Fed Chairman Powell says he doesn’t expect recession
WASHINGTON — Federal Reserve Chairman Jerome Powell said Friday that the Fed is not expecting a U.S. or global recession. But it is monitoring a number of uncertainties, including trade conflicts, and will “act as appropriate to sustain the expansion.”
Powell gave an upbeat view of the U.S. economy during an appearance with Swiss National Bank Chairman Thomas Jordan in Switzerland. Powell says that trade policy is causing “some uncertainty” but that the U.S. consumer is in good shape.
“I would not see a recession as the most likely outcome for the United States or the global economy,” Powell said.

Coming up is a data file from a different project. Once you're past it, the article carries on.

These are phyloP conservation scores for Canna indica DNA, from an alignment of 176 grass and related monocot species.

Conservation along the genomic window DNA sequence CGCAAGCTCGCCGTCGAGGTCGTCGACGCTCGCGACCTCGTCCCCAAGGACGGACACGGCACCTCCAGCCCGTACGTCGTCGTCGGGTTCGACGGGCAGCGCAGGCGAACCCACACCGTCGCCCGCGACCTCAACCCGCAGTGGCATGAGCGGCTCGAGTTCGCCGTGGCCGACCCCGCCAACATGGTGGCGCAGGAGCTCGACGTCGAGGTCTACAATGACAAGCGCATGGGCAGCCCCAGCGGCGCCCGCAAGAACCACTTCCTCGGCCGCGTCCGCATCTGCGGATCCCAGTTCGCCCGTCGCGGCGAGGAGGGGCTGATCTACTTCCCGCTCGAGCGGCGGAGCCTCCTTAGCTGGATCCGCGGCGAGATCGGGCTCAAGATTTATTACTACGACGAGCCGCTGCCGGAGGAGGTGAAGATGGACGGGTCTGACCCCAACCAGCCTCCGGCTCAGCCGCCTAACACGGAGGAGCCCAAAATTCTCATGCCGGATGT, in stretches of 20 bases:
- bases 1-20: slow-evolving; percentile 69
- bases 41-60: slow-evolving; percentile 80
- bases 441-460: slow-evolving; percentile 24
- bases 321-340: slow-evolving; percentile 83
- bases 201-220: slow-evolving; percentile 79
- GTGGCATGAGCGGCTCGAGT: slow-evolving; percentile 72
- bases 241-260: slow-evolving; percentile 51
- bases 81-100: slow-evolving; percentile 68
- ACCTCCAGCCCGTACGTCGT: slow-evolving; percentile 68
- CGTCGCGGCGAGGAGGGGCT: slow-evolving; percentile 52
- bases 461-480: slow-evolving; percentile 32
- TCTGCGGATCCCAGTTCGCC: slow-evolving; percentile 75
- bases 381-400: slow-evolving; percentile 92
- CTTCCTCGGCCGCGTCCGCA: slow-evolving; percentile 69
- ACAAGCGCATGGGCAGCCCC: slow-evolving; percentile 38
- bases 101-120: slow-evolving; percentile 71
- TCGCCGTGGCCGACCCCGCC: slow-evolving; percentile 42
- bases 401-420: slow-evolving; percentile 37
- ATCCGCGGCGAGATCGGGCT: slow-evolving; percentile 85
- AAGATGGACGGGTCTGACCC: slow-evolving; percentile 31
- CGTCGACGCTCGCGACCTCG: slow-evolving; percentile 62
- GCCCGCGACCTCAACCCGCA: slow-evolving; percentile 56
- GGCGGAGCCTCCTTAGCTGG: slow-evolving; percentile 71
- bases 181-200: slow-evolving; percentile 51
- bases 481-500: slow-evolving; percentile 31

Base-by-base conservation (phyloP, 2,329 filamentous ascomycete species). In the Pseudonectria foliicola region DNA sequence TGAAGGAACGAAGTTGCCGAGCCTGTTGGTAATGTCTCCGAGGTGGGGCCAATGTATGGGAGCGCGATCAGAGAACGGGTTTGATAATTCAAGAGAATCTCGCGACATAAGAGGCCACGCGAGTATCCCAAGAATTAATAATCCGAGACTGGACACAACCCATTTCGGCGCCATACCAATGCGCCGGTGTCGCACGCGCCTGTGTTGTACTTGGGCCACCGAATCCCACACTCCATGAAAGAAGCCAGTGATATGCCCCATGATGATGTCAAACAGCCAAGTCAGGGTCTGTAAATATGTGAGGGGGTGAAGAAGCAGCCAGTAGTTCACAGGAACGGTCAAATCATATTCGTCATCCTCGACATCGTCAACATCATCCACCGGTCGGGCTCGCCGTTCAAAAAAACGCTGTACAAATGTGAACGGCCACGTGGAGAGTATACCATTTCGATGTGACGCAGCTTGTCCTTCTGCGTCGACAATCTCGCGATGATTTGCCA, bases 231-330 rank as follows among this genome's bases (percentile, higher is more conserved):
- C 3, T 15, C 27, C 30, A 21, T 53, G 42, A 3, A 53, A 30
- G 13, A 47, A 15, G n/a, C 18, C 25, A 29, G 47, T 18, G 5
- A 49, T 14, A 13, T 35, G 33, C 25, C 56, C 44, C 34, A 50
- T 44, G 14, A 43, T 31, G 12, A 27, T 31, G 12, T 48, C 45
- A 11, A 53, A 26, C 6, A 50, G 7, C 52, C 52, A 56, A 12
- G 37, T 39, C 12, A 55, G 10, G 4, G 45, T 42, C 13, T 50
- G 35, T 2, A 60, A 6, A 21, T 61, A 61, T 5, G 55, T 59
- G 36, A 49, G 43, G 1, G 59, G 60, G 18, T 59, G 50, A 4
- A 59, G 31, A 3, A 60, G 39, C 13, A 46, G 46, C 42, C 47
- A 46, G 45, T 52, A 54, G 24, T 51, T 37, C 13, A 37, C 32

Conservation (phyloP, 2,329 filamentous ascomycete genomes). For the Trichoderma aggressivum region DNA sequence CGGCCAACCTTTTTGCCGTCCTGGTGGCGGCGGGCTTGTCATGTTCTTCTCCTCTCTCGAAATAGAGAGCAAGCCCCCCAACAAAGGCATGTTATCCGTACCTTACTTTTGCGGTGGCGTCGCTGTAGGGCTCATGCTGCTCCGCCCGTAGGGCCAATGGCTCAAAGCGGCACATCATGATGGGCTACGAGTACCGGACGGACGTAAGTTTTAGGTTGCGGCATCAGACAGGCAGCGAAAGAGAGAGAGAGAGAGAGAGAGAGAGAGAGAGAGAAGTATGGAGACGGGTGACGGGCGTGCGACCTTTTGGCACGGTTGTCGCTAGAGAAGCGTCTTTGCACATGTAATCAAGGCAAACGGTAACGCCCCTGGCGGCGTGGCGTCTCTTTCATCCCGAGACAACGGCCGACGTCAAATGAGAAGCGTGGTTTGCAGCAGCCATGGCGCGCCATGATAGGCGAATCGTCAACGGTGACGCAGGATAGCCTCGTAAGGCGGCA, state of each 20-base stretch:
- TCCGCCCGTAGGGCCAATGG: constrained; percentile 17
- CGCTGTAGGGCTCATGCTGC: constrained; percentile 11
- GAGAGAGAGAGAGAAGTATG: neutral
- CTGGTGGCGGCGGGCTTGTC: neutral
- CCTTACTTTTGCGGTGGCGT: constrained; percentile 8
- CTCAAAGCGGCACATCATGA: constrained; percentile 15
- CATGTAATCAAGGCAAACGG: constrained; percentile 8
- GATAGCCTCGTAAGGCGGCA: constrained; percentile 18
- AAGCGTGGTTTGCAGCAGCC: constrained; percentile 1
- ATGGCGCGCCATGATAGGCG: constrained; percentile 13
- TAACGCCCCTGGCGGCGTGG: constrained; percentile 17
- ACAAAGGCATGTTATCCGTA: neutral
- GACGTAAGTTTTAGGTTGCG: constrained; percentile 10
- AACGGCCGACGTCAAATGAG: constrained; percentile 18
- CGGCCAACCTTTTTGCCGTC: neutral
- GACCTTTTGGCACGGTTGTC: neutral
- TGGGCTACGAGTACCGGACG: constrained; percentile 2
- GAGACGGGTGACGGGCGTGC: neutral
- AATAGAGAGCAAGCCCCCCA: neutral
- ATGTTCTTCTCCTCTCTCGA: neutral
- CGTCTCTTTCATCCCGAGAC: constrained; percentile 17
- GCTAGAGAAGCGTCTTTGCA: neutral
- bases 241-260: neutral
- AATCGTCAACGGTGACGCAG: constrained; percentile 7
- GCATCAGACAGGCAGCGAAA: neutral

Powell was speaking at a conference sponsored by the Swiss Institute of International Studies at the University of Zurich in Switzerland.
It was his first public appearance since his remarks at the Fed’s annual monetary conference in Jackson Hole, Wyo., on Aug. 23. Financial markets were eager to see whether Powell would provide any more clues about what the Fed will do at its next meeting on Sept. 17-18.
At its last meeting in July, the Fed cut rates for the first time in a decade, lowering its key policy rate to a new range of 2% to 2.25%.
However, President Donald Trump expressed unhappiness with the small move and has continued to attack Powell in a series of tweets since the July meeting, suggesting in one tweet that Powell should be considered an “enemy.’
Markets believe there is a near certainty that the Fed will cut rates for a second time at the September meeting with many private economists expecting at least one more rate cut after that.